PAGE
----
With the Maduro regime struggling to hold power in the face of violent protests that have dragged on for months, the US media has talked about the Latin American country quite a bit lately. Trump has made it clear that the United States is in support of the revolutionaries working to overthrow Maduro. The US has also imposed harsh sanctions on the country in an attempt to financially and economically starve Maduro and force him to give up.
What’s odd is that when you compare the US and Venezuela, a lot of similarities come to light. Venezuela used to be one of the wealthiest countries on earth, like the US is now. In the 1950s, out of all the countries in the world, it made the top five in per capita GDP. From 1952 to 1958, during the rule of dictator Pérez Jiménez, the economy soared and he became one of the richest men in Latin America. He also couldn’t stand criticism and harshly berated anyone who spoke out against him. Sounds a lot like the way Trump acts now, doesn’t it?
The Venezuelan economy stayed strong into the ‘80s and had the best economic growth in all of Latin America before things went south. Soon, Pérez’s method of running the country and its economy began to fall apart. For too long a relatively few families had hoarded all of the profits and grew incredibly rich while everyone else suffered. This could easily be compared with the richest 1% in the US having more wealth than the bottom 90%.
Since economic statistics used to determine growth/strength are presented in favor of the wealthy the true health of the nation is often hidden by positive profit reports. When the 1% is making money the GDP stats will show good overall growth, even when the other 90% are not really benefiting from it. Venezuelan statistics were no exception and showed off its economic wealth while the lower classes suffered, including the middle class. The gross inequality was impossible to ignore. Similarly, in the present, 7/10 of the richest people in the world are from America while more than 40 million people in the US are living close to or below the poverty line.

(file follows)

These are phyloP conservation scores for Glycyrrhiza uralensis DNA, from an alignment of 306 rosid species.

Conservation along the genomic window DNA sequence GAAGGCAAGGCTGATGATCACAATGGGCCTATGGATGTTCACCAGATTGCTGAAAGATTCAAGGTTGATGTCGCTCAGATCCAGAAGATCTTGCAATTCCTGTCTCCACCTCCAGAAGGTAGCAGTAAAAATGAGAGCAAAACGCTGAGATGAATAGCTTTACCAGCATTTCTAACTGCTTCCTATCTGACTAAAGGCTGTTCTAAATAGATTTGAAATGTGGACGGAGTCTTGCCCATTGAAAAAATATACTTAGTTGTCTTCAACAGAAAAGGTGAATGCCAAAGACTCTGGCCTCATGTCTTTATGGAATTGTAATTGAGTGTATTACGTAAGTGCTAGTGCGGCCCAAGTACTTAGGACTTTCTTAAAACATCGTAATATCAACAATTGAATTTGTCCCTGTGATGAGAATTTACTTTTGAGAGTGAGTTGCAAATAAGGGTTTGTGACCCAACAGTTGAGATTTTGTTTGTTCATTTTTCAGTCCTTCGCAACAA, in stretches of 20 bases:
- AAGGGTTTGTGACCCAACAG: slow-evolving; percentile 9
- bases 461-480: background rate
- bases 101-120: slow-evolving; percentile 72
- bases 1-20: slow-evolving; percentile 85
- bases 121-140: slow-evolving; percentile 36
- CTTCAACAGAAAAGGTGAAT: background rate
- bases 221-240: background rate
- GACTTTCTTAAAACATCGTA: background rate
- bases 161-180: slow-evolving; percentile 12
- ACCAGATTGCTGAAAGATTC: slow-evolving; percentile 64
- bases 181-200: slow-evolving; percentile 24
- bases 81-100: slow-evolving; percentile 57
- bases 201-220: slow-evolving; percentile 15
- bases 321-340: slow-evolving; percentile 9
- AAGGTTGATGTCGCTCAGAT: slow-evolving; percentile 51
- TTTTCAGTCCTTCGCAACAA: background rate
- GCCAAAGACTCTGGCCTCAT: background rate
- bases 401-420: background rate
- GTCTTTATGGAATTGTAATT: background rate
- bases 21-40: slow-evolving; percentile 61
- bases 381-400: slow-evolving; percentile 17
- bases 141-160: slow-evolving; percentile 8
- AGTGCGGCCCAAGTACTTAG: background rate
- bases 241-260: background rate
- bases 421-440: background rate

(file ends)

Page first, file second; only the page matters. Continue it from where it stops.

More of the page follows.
The Venezuelan people showed that they were not going to take any more and voted for Hugo Chavez who was seen as a new, different candidate that offered hope and change. The US similarly voted for Barack Obama, who also offered hope to the US populus that was fed up with big business and 8 years of corrupt republican leadership under Bush and Cheney which led to an unpopular war and continued income inequality. But Obama was unable to bring America out of its slump and instead dealt with a recession while trying to do some good for the nation with things like Obamacare. Similarly, Chavez was also not able to rescue Venezuela from it’s recession while fighting political and business corruption.
Enter Trump and Maduro; two leaders with a surprising amount in common besides just being elected after popular, hopeful leaders. For starters, both leader’s elections were won under circumstances many argue as unjust. Trump lost the popular vote but won thanks to the electoral college, a system many argue as undemocratic and rigged, while Maduro was accused of using unconstitutional means and a “sham electoral system” to maintain an unlawful presidency. Both have also been accused of being corrupt and of making backroom deals that benefit their business interests.
But the similarities don’t stop there. Both leaders also made similar moves with their country’s militaries. Maduro sent the military to the Colombian border to halt supply trains while Trump sent the US military to the Mexican border to stop immigrants. Both claimed that it was in the interest of stopping threats to national security.
Am I saying that the US is heading down the same path as Venezuela? Not quite, but it should serve as a warning. Venezuelans, back when their country was at the top of Latin America, would never have believed that their country would dissolve into the terrible state that it is in now. And it’s not just Venezuela. Other countries, like Germany, serve as an example of how a single leader can turn a country into something awful. Never underestimate the ability of a large, ignorant population led by a corrupt tyrant with a silver tongue that cares little for the people’s welfare behind closed doors.